Sunday, 11 April 2010

Openstreetmap.org & Cyclestreets.net

As the number of winters I've seen clock up I'm becoming more and more a fan of Open Source software. Many people mistakenly think Open Source = free, which isn't always the case, but I'll not spend any more time on that.
Instead I want to talk about Openstreetmap.org, which is an Open Source site and free as well!
Maps historically have been expensive to produce and were copyrighted to the hilt. With the explosion of technology, and specifically the Internet, more and more people wanted to use maps for various reasons.

Don't think of maps as dusty things poured over by old men (although sometimes that is true). Instead, think of geo-location instead - as in, where are you right now and what benefit can you get from being there? For example, when shopping for something specific, mapping data can tell you where to find the product the cheapest. Digital maps are SO much more than just Tom Tom.

Trust me when I tell you geo-location is the next truly big thing!

Google was a life-saver with Google Maps, giving most of us our first ever access to aerial photographs of almost anywhere! Google continued to innovate with Streetview and fortunately for us, they made all this available free of charge.
Except.... Google doesn't own the maps & aerial photos it dishes up and Google itself is bound by restrictions. Those restrictions are passed on to us, meaning there are limits on what we're allowed to do with their maps.

The UK's Ordnance Survey maps are even more restrictive (although they seem to be loosening up a tad). OS maps are great because they show contour lines - essential if you want to know whether you'd be cycling up a gentle incline, or a murderous mountain.
Finally there's Royal Mail. Yes, I know they don't do maps, but Royal Mail does have geo-location data for all of the UK's postal codes. Anybody that's ever tried to use Google Maps API to create a bespoke mapping application that uses postal codes will know how inaccurate it is. And why? Simply because Royal Mail for some bizarre reason feel they own our data and won't disclose it except under extortionate prices & restrictions. Madness!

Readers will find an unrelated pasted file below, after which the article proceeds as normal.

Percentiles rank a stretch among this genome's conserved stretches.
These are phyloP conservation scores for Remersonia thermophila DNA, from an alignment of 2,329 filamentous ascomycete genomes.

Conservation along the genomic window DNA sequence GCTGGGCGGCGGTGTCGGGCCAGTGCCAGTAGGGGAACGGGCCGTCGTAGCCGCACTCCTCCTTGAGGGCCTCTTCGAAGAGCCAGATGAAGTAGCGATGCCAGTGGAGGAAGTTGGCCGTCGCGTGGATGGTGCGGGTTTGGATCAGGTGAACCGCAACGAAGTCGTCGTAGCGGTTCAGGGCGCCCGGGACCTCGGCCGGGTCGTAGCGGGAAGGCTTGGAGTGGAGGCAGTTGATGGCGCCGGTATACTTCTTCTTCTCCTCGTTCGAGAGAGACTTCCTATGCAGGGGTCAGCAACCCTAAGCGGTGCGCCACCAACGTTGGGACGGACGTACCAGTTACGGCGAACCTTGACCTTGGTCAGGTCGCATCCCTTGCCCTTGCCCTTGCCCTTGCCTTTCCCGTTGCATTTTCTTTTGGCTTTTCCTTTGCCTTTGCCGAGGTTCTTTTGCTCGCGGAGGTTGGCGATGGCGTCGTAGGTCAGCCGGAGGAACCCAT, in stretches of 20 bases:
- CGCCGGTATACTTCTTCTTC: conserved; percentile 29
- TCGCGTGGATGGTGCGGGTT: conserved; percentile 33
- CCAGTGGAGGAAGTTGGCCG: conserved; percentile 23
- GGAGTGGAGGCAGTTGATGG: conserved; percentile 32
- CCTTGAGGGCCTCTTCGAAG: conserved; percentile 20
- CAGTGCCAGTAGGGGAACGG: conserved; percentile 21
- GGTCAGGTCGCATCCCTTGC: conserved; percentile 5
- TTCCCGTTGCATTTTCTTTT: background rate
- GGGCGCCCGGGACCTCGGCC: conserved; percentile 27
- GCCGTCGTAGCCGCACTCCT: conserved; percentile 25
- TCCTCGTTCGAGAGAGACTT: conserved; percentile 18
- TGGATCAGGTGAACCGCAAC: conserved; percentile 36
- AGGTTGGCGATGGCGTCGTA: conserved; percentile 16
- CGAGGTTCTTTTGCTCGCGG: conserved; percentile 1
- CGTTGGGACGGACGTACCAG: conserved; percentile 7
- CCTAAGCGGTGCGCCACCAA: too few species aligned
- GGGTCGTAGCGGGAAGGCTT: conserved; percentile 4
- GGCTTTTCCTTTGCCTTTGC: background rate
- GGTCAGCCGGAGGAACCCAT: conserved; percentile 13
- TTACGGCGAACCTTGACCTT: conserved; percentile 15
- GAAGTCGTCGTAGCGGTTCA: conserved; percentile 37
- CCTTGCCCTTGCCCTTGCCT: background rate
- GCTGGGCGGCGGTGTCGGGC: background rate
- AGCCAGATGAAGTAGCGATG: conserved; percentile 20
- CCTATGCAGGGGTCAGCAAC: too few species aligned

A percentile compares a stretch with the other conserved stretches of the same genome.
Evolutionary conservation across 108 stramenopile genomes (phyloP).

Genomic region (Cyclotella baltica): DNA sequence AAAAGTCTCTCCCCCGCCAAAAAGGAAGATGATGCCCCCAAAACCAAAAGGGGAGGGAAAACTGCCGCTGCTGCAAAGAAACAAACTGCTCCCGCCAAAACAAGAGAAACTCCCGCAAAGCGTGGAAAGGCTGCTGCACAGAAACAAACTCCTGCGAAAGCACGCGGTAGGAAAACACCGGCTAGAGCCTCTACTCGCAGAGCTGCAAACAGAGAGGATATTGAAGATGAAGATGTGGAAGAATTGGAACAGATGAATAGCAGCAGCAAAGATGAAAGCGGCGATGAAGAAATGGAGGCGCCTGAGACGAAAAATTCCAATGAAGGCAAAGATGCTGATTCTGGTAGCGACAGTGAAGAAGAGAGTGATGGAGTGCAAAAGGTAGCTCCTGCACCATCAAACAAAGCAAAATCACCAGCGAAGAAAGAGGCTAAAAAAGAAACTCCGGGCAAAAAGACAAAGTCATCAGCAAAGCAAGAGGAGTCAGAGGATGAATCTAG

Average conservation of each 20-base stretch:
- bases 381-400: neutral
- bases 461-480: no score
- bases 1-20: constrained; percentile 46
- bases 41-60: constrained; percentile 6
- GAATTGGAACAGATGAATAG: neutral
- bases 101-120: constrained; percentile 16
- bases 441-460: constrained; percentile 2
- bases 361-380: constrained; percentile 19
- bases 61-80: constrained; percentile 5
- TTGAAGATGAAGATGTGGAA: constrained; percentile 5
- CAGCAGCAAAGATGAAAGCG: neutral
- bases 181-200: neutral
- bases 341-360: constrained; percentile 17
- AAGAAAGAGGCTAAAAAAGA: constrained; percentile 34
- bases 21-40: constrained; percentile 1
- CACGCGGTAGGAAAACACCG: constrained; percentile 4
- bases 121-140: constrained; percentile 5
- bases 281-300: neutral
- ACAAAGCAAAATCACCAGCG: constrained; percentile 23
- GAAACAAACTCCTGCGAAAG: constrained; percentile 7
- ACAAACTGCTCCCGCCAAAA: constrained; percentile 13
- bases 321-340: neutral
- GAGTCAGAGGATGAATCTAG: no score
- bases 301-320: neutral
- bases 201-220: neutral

Enter the new heroes: Openstreetmap.org and YOU! Yes, YOU!
Please excuse the image of Lord Kitchener - perhaps in another blog post I'll write about him and tell you how he invented concentration camps (and other nasty things).
Openstreetmap.org operates as a Wiki. This means anybody can edit, alter or add to the maps. You can add street names, seeing as there are a lot of missing street names, local amenities, foot paths and yes, cycle paths. Three years ago Openstreetmap.org was still so incomplete as to be almost useless, but thanks to the collective efforts of various individuals, and with a huge boost from Yahoo, it is now a very good app.

The best part is that you can use the maps in any way you feel like, as it is Open Source. As would be expected of digital maps, there is a wealth of hidden, back-end data, including height measurements as released by NASA. If each of us simply added our own street's postal code, well, goodbye Royal Mail monopoly, hello new & interesting geo-location & mapping apps.

For example, just go look at Cyclestreets.net - a marvel built on Openstreetmap.org maps. Cyclestreets.net has a very good journey planner that will end up in offering you three routes. They vary from fast, to medium to slow. Predictably the fast route will involve busy roads, while the slow route will be longer. Go have a play with it! They even have localised versions of it - if you lived in Plymouth then your localised version would be http://plymouth.cyclestreets.net. Simply substitute your town or city name for Plymouth and off you go!

BUT (and you knew there was a but, didn't you?) your help is needed. Please do go and update Openstreetmap.org. Specifically, go and add those little shortcuts, those routes that require local knowledge, and let's all make it an even more useful app.